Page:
ABSTRACT: This chapter sets the scene of the 2011 Libyan conflict. It proffers lessons from Libya’s history that were ignored in both EU and NATO circles at the outbreak of the conflict, drawing out the fundamental nature of the Libyan state and of the Libyan uprisings.
3. Intervention: Half-Hearted Hard Power
ABSTRACT: This chapter analyses the Western-led 2011 intervention, looking at why the EU failed to deploy its military coordination umbrella, passing the operational responsibility onto NATO despite the intervention being a European (Anglo-French) initiative. The chapter stresses that the intervention was not a fully-fledged NATO operation, but rather a coalition of the willing with NATO support. This had both operational and political consequences during the campaign and its aftermath.
Part 2: Responsibility to Rebuild
4. The Years of Missed Opportunities: Soft Power to the Test, 2012–2014
ABSTRACT: This chapter focuses on the expectations, plans, and early attempts by the EU and NATO to establish a democratic regime in Libya swiftly after the official end of military operations, mostly through the classic soft power initiatives. It shows how a light footprint engagement and a paroxysmal prioritization of legitimacy and local ownership over strategy ultimately crippled the initiatives of both organizations.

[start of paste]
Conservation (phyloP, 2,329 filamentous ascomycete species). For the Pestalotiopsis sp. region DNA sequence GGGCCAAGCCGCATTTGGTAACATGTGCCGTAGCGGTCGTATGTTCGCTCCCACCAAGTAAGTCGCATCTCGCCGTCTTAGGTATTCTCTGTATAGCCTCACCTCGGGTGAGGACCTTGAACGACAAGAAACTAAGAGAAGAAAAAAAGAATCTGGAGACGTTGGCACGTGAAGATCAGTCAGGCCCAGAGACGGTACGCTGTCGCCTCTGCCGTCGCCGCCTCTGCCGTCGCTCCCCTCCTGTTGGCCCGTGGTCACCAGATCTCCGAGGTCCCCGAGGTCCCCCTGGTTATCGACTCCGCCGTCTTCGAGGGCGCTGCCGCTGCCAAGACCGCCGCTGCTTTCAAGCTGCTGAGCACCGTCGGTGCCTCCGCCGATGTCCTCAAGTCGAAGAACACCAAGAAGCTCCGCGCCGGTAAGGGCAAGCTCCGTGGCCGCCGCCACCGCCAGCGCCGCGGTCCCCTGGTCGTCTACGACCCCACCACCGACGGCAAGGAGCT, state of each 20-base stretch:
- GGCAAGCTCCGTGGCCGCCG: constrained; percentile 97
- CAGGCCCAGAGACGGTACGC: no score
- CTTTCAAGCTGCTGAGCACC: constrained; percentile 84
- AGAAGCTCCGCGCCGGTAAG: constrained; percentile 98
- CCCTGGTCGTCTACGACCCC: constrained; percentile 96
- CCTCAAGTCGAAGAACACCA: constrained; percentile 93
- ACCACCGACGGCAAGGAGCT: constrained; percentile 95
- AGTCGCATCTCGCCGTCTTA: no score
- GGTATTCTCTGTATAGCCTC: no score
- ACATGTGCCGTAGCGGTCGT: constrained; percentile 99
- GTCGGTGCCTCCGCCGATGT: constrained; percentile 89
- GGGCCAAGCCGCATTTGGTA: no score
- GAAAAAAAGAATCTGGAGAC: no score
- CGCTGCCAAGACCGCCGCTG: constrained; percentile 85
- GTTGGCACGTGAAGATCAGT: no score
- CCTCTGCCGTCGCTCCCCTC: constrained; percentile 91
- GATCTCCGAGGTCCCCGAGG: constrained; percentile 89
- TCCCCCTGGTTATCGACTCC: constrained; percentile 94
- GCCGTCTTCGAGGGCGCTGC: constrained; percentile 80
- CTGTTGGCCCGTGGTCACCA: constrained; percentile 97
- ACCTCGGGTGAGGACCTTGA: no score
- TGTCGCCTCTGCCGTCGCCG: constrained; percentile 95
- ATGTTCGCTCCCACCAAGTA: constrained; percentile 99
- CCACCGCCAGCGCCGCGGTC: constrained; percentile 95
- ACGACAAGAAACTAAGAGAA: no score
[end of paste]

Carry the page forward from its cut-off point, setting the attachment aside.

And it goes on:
5. Civil War and Proxy War: From Soft to Hard Security Crisis, 2014–2016
ABSTRACT: This chapter analyses EU-NATO failure to adapt to a rapidly changing crisis moving from soft to hard security. It reveals why the EU and NATO continued to pursue a light footprint approach to the challenges in Libya.
6. From State-Building to Containment: Eluding or Deputizing Hard Security Measures, 2017–2018
ABSTRACT: This chapter describes the shift in EU and NATO strategic approach to Libya, inspired by a containment rational. Such weak commitment by both organizations encouraged individual — and more disruptive — actions by their respective member states, leading to critical horizontal incoherence.
7. From a Proxy War to an Internationalized War: The Need for Hard Power, 2019 and Beyond
ABSTRACT: This chapter examines how the Libyan proxy war turned into an internationalized conflict with the involvement of Russia and Turkey. The chapter assesses whether the presence of Turkish and Russian forces and mercenaries was the stimulus to spur stronger EU or NATO action, and the outcome of the 2020 Berlin summit.
Conclusions and Heading Forward
ABSTRACT: This final chapter highlights the fact that EU-NATO failures in Libya were less the product of institutional/constitutional settings — as often understood — and more the consequence of prioritization of legitimacy over strategy and path dependence in both organizations. It also underscores the lesson that, though useful and probably necessary, constitutional modifications will not per se bring about a more efficient EU and NATO role in crisis management, or better EU-NATO coordination.
Stefano Marcuzzi is Marie Curie Fellow at University College Dublin, Ireland, Visiting Scholar at Carnegie Europe, Brussels, Belgium and Emerging Challenges Analyst at the NATO Defense College Foundation, Rome, Italy.